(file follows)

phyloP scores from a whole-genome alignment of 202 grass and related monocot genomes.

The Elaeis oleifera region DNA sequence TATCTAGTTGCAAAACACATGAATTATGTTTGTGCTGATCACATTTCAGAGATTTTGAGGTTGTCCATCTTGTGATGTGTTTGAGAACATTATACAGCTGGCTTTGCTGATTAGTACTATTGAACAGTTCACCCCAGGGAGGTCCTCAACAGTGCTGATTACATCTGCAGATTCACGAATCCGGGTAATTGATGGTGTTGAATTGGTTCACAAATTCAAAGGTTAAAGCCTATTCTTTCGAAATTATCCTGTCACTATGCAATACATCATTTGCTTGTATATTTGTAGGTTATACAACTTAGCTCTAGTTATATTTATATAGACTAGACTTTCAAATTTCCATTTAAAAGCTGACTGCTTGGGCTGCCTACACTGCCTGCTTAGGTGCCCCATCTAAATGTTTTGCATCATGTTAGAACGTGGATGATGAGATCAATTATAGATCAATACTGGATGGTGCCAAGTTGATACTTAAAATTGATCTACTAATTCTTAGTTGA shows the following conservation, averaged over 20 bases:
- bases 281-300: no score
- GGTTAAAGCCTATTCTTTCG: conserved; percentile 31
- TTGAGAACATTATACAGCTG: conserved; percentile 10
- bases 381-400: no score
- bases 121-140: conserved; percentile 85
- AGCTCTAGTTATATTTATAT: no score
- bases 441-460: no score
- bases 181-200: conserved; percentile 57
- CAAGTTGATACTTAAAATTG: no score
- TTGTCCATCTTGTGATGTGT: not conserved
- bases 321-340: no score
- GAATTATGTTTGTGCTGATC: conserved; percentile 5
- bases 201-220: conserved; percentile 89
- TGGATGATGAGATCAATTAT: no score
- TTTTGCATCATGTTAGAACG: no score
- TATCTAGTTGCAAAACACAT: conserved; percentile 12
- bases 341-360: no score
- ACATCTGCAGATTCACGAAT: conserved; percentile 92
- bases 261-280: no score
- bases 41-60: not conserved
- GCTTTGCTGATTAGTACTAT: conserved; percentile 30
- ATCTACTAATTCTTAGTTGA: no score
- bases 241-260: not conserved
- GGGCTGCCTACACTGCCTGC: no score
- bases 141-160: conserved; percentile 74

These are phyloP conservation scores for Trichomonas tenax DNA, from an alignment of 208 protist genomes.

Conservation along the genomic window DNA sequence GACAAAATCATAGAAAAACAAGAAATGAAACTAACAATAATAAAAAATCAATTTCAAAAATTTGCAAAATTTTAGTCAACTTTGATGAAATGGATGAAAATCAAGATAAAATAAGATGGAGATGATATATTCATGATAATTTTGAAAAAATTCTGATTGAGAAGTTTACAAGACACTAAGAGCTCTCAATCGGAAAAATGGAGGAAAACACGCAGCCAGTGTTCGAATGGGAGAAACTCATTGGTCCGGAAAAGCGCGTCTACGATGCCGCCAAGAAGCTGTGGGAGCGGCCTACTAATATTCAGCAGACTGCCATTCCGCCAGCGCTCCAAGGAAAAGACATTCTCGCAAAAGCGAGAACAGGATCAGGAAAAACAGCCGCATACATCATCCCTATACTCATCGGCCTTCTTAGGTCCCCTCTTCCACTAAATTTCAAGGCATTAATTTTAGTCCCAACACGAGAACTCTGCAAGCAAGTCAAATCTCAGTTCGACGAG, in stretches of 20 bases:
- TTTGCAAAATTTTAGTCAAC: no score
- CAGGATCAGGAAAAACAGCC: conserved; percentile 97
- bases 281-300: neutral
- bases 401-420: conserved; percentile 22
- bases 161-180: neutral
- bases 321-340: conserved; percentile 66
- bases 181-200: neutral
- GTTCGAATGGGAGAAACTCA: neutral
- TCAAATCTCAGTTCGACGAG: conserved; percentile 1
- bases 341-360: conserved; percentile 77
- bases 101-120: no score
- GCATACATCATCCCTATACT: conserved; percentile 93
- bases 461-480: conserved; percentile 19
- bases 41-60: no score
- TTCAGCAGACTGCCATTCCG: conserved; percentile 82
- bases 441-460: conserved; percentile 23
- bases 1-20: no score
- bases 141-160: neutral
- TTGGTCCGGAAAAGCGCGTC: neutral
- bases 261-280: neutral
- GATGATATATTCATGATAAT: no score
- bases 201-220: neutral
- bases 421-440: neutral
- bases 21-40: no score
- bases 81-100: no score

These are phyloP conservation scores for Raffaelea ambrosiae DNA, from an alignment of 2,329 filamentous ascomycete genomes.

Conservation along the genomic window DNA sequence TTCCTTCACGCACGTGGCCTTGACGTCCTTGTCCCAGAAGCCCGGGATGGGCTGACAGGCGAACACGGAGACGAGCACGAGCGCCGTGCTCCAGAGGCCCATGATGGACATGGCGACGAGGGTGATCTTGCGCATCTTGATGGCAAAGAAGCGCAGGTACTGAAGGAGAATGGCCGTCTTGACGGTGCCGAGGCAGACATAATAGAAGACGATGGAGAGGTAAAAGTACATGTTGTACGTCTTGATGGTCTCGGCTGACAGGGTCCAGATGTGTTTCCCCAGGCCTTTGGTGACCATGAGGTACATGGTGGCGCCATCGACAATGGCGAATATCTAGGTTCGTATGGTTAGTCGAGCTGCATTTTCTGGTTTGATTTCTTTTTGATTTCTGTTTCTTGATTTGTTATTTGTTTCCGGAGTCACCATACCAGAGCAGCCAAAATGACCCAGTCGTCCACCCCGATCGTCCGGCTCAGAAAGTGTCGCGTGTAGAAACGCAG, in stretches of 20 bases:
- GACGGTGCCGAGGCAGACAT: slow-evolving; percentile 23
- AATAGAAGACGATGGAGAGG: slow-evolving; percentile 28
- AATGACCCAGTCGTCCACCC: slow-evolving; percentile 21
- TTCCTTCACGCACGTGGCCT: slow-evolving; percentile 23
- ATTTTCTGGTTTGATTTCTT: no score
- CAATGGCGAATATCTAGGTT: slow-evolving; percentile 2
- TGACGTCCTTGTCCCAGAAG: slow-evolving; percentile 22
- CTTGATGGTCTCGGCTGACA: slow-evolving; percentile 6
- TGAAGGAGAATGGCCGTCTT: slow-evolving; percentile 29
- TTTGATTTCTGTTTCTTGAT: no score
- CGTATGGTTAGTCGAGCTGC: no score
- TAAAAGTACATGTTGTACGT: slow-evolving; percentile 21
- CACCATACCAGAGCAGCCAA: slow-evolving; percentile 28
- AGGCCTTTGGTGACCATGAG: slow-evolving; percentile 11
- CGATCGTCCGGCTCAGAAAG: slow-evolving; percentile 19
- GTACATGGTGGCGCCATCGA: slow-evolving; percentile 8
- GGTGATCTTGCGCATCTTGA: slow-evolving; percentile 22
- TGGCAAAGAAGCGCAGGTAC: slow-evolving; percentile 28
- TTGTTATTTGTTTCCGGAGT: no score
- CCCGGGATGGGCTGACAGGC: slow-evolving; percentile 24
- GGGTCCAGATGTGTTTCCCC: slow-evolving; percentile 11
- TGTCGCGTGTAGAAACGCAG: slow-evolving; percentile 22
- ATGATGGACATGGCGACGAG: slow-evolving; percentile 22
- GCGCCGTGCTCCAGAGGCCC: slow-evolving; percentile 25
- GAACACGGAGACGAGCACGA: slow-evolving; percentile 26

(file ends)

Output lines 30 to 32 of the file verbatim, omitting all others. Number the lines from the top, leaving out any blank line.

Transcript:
- TTTGCAAAATTTTAGTCAAC: no score
- CAGGATCAGGAAAAACAGCC: conserved; percentile 97
- bases 281-300: neutral